First-year business student and senior engineering major win short story contest
By Heather Cass
Publications Manager, Penn State Behrend
Look, $100 is $100, OK? So when Senior Mechanical Engineering student Sam Cabot saw the opportunity to earn some cold hard cash (er, Visa card) by whipping up a little story about brunch for Penn State’s University Libraries Short Edition short story dispensers, he was on it like, well, syrup on French toast, if we’re going to stick with the brunch theme here.
It was that delicious hybrid morning meal that students, faculty, and staff were invited to write about for a chance to win money, bragging rights, and a spot in the Libraries’ short story dispensers. There are ten of them spread out among seven University locations, including Behrend’s Lilley Library. With the press of a button, the dispenser prints out a short story that users can take with them to enjoy when they have one to five minutes to spare.
Four “Brunchin’ Around” contest winners were chosen recently by the Short Stories all-student editorial team and two of the authors—Cabot and Isaac Barringer—are Penn State Behrend students.
Barringer, a first-year Finance and Accounting dual major, wrote “The Daffodil House,” about a couple found in their yellow house covered in flies and bellied up to what turned out to be their last meal—brunch, of course, “for the Connors were of a practical stock and believed that breakfast was more efficient if it included lunch as well.”
Cabot, who writes under the pen name Johann Lecker for no particular reason other than the fact that he likes the name (“Lecker” means delicious in German), wrote “To Brunch?” in which the main character finds himself on a mountain in Brasher State Forest in upstate New York trying to make it to Sunday brunch at his grandmother’s house.
“Basically, it’s about someone who tries to remedy an uncomfortable situation, then abandons it altogether, for better or worse,” Cabot said.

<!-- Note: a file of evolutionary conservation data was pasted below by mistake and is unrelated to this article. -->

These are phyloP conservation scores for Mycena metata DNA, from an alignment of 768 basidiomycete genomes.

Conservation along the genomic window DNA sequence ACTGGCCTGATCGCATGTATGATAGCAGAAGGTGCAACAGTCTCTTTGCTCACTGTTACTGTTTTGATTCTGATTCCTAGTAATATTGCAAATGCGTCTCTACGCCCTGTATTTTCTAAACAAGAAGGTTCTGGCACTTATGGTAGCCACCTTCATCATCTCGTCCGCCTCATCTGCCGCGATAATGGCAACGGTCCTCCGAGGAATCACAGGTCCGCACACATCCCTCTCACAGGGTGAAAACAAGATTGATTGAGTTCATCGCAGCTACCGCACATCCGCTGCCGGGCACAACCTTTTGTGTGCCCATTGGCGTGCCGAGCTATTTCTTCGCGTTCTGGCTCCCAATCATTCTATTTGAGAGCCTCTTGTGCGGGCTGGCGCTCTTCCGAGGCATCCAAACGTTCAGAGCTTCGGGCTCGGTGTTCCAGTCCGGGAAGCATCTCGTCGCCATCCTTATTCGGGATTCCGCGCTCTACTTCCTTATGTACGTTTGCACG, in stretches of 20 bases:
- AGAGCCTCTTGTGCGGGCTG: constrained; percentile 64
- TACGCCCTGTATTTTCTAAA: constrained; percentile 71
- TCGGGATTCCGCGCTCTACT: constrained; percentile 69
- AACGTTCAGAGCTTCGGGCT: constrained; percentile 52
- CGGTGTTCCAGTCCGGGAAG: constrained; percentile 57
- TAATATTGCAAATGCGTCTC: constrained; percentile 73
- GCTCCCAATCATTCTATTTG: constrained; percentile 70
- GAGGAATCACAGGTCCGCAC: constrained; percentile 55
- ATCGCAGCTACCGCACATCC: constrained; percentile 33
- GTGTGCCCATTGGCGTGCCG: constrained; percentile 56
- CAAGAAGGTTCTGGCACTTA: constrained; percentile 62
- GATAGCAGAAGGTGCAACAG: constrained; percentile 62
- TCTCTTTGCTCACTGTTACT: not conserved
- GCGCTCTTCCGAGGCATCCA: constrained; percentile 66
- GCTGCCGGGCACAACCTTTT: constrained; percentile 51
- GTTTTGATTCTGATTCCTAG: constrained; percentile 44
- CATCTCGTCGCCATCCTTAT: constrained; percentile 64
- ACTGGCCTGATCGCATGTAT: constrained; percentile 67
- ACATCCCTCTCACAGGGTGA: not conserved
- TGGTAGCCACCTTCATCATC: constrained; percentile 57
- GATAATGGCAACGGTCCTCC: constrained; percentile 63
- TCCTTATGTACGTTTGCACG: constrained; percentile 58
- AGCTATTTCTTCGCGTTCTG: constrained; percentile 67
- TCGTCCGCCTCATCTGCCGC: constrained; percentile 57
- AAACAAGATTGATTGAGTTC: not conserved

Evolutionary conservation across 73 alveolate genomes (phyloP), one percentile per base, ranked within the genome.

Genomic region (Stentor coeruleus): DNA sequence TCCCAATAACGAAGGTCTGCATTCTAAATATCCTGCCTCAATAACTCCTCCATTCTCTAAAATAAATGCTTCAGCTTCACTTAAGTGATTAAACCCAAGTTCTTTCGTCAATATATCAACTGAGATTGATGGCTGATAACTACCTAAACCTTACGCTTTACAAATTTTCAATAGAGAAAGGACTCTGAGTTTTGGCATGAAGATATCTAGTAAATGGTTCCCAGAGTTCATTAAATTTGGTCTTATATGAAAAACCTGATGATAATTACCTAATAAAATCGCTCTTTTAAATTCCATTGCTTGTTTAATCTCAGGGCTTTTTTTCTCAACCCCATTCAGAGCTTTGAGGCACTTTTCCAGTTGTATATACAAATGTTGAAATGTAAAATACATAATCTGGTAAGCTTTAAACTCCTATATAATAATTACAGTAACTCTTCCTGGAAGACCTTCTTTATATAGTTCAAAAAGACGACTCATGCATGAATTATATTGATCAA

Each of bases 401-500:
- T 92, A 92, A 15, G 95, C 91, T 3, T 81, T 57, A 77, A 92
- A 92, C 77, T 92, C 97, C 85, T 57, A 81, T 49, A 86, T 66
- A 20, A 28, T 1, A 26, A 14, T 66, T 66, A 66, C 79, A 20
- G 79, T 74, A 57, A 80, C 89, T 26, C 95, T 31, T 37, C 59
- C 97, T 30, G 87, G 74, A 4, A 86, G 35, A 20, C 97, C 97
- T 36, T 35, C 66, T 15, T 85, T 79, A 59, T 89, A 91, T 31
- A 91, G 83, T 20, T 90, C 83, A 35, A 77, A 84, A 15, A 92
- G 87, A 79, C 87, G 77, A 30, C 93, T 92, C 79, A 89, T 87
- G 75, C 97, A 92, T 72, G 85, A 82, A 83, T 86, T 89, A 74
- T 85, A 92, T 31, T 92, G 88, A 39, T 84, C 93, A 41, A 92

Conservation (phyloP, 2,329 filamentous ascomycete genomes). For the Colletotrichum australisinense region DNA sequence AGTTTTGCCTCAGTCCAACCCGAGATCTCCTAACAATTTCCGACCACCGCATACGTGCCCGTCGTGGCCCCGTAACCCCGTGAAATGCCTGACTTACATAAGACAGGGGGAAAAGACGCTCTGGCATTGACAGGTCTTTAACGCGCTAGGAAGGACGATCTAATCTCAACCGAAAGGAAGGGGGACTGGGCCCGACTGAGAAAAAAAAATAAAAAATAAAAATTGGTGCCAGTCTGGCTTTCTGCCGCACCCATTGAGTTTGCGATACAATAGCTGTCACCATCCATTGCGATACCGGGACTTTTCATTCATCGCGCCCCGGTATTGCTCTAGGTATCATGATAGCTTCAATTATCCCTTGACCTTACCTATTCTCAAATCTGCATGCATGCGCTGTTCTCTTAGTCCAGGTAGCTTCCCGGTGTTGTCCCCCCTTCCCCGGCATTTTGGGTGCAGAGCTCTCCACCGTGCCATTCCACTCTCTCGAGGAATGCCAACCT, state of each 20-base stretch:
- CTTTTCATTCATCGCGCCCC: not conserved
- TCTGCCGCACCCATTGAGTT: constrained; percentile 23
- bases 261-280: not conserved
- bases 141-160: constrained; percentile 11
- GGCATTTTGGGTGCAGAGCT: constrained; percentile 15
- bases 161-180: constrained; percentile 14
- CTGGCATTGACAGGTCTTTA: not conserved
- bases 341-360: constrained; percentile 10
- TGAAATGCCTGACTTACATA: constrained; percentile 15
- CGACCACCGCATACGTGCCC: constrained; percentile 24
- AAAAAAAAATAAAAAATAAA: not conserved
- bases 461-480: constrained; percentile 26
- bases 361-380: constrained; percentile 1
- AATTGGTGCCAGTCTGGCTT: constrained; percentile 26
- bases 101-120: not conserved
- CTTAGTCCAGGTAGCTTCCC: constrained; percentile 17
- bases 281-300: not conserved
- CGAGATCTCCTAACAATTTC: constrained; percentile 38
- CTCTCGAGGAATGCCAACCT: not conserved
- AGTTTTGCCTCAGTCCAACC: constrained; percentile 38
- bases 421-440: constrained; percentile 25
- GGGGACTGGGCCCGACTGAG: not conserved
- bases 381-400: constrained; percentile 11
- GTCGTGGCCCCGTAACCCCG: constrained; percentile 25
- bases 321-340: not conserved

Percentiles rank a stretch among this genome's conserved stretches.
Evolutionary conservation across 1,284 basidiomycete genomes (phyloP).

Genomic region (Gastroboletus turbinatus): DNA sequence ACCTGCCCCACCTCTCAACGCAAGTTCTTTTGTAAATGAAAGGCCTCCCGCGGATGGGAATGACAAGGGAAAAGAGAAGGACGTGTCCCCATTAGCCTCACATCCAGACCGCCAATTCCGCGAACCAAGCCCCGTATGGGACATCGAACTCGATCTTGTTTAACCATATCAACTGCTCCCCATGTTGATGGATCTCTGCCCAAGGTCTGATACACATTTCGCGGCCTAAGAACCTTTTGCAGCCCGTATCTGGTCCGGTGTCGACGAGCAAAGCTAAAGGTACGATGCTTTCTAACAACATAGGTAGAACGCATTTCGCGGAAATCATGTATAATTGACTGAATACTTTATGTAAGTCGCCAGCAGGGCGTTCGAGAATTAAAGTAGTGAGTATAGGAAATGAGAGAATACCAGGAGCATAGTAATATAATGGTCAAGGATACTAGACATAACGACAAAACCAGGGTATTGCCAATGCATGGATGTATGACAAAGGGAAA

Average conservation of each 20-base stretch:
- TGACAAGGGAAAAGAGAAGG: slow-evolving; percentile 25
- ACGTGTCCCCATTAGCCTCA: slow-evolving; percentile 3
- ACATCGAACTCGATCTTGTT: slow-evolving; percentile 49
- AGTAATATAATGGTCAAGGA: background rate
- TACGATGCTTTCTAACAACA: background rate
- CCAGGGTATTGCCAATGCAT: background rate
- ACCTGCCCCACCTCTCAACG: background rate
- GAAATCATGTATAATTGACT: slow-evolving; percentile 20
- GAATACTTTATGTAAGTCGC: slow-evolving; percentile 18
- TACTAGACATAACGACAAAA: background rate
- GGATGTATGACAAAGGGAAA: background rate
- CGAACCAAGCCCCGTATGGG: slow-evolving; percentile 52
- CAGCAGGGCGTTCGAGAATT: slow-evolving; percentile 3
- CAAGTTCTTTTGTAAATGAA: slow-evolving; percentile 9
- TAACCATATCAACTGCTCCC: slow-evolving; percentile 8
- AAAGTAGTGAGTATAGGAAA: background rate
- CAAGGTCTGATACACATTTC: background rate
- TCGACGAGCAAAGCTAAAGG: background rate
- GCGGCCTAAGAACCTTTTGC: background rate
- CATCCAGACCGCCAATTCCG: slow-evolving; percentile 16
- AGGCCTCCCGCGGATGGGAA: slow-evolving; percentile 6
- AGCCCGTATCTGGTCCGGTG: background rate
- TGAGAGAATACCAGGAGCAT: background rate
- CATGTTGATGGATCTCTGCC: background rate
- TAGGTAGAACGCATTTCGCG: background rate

Cabot said he entered the contest not only for the potential prize money but for fun and the chance to challenge himself.
“From what I have noticed, engineering students enjoy creative activities as much as any other students, but internships and course load limit the amount of time they can devote to other things,” Cabot said. “Most of the writing that engineers must make time to do is formal and impersonal, so that may be why there’s a stereotype that they are not creative writers.”
Like most authors, Cabot didn’t have a story outlined in his head. Rather, he had a few ideas to start with and the story emerged from there. It’s purely fictional. Cabot has never been anywhere near Brasher State Park, and his grandma didn’t host monthly family brunches.
Asked if it’s unusual that a business major and an engineering major would win a writing contest, Cabot cites the value and of cross-disciplinary learning, which can be beneficial to students in any major.
“It’s easy to grow absorbed in disciplines, like engineering, that are extremely career-focused and require huge amounts of time spent on very specific tasks,” he said. “Adding courses in history or psychology or any of the humanities can provide a healthy balance. The knowledge gained from an occasional hour spent studying the humanities can be as relevant in the real world as the knowledge gained during any of the last eight or ten hours spent sizing a planetary gear train or debugging a C++ program. They both have value.”
But, Cabot said, the ultimate reward for him in exploring the humanities is finding something new and interesting to scratch his creative itch and expand his skills beyond the lab.
You can find links to Cabot and Barringer’s stories as well as the other winners and honorable mention entries here.